Hay Festival : 15 Speeches That Changed the World

The second Festival Foundation Gala event at the 2019 Hay Festival celebrated the power of persuasion and words. From calls to arms to demands for peace, this performance captured the voices of prophets and politicians, rebels and tyrants, soldiers and statesman.

The selection of speeches was inspired by Simon Sebag Montefiore’s “new book” [sic] – presumably a revision of his 2007 book, which will be “published in October”. And by the two Penguin speeches anthologies edited by Brian MacArthur: Modern Speeches and Historic Speeches.

As with any selection, there are some speeches that might have changed the world, others, maybe not so much. For anyone who would like to see the speeches read by top-notch actors from the stage at Hay, I recommend the £10.00 annual subscription to the Hay Player.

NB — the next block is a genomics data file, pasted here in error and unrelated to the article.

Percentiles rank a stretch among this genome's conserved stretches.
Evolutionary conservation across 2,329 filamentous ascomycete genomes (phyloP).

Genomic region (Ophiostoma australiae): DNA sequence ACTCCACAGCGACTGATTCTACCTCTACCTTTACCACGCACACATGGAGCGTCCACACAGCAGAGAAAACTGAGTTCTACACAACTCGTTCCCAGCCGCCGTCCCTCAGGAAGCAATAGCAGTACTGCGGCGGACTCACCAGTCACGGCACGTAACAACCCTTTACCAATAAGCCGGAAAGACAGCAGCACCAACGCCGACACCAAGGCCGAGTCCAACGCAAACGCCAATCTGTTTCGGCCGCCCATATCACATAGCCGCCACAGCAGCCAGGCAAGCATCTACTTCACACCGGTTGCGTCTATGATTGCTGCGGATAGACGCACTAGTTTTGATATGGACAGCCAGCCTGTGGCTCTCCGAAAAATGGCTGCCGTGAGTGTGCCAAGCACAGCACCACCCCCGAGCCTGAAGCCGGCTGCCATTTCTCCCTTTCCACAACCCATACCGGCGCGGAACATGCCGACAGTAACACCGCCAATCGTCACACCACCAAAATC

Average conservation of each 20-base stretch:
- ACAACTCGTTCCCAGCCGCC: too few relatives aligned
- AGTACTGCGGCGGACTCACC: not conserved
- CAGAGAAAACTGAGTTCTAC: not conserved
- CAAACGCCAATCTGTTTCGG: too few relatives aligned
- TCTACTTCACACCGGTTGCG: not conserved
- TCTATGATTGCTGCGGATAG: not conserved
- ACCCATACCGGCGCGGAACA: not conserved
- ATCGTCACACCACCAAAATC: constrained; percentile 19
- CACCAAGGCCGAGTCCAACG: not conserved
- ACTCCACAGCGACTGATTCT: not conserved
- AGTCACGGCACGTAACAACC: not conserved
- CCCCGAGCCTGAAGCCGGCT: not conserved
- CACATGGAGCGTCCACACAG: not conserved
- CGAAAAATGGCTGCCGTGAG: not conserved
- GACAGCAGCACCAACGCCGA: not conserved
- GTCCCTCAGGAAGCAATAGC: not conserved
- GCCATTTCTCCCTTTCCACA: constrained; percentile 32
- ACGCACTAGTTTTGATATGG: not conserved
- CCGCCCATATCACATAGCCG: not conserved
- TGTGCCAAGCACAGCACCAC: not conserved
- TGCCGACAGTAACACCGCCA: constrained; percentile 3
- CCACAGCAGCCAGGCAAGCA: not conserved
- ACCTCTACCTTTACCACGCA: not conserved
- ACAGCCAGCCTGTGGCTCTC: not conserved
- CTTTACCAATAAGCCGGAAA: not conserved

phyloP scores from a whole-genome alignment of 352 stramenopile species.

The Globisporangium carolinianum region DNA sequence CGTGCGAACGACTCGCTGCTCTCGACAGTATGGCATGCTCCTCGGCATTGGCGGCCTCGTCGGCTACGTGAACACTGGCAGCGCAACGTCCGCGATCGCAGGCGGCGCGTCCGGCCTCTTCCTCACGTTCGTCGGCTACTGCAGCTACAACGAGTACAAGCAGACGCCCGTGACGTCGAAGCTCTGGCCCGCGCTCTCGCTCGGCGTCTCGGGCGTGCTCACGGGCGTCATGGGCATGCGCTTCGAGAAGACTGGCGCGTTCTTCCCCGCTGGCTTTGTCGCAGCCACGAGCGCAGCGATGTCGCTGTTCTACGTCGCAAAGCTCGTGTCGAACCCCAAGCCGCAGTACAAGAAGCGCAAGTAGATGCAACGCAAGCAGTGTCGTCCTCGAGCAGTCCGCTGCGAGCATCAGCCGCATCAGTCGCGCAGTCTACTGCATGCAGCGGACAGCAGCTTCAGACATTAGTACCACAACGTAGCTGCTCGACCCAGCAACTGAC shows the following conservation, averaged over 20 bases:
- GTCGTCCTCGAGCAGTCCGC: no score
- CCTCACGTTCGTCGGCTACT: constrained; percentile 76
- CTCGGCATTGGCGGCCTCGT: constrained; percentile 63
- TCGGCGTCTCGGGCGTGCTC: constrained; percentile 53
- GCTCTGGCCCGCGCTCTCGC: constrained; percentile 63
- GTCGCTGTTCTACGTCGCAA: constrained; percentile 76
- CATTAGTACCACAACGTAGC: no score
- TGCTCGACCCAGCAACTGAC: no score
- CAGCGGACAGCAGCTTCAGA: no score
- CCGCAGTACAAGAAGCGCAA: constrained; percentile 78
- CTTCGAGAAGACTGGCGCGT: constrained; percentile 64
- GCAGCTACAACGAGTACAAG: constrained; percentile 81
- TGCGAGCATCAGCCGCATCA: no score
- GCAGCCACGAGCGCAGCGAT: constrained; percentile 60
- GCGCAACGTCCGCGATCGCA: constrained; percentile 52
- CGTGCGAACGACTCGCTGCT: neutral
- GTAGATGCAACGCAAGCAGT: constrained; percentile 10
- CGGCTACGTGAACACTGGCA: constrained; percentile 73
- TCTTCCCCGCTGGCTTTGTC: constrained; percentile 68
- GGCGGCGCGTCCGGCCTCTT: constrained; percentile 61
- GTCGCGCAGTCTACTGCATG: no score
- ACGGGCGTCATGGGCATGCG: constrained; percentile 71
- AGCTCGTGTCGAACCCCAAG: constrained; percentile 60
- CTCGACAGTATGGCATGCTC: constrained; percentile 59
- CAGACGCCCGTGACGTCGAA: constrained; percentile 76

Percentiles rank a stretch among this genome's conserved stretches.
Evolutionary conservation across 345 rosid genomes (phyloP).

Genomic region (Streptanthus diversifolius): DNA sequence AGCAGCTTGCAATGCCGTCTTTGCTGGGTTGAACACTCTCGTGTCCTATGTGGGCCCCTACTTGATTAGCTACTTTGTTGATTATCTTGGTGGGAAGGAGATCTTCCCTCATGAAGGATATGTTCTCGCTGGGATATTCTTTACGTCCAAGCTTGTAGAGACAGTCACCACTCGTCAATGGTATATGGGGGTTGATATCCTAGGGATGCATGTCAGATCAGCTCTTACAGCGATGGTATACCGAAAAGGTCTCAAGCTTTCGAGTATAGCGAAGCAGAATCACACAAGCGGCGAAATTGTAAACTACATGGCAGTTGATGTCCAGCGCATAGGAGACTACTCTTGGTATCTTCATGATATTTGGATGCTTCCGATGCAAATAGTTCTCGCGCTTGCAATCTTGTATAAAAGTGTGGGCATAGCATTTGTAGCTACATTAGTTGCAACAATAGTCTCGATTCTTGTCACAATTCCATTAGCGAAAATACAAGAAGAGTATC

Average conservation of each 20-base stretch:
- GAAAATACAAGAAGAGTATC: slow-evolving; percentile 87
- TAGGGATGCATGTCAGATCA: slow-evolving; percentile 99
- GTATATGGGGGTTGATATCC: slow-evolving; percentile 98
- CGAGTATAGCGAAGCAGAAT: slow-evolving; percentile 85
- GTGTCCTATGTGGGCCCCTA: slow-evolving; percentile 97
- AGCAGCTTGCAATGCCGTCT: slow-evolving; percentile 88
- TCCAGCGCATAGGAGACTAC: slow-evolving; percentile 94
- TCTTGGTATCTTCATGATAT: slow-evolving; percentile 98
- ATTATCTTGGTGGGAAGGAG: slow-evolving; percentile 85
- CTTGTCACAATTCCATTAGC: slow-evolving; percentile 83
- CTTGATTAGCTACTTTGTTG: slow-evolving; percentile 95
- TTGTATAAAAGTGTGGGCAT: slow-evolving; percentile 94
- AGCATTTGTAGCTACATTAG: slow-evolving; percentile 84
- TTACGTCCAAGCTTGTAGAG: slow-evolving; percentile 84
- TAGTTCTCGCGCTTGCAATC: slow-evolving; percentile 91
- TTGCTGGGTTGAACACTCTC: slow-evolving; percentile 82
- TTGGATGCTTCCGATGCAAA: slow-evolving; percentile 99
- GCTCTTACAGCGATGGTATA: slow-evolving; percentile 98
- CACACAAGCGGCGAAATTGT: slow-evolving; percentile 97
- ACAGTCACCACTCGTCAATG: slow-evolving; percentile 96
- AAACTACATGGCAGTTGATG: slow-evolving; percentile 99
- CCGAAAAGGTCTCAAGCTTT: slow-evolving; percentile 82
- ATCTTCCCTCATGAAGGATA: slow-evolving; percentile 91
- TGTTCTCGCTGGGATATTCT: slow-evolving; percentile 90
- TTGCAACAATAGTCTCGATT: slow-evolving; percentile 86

Queen Elizabeth I: Addressing the Troops

Elizabeth IWhen Queen Elizabeth I visited her troops on the eve of the attack of the Spanish Armada, her authority emanated from the fact that she was Queen.

I know I have but the body of a weak and feeble woman; but I have the heart of a king, and of a king of England, too; and think foul scorn that Parma or Spain, or any prince of Europe, should dare to invade the borders of my realms: to which, rather than any dishonor should grow by me, I myself will take up arms; I myself will be your general, judge, and rewarder of every one of your virtues in the field.

Greta Thunberg: Our Lives are in Your Hands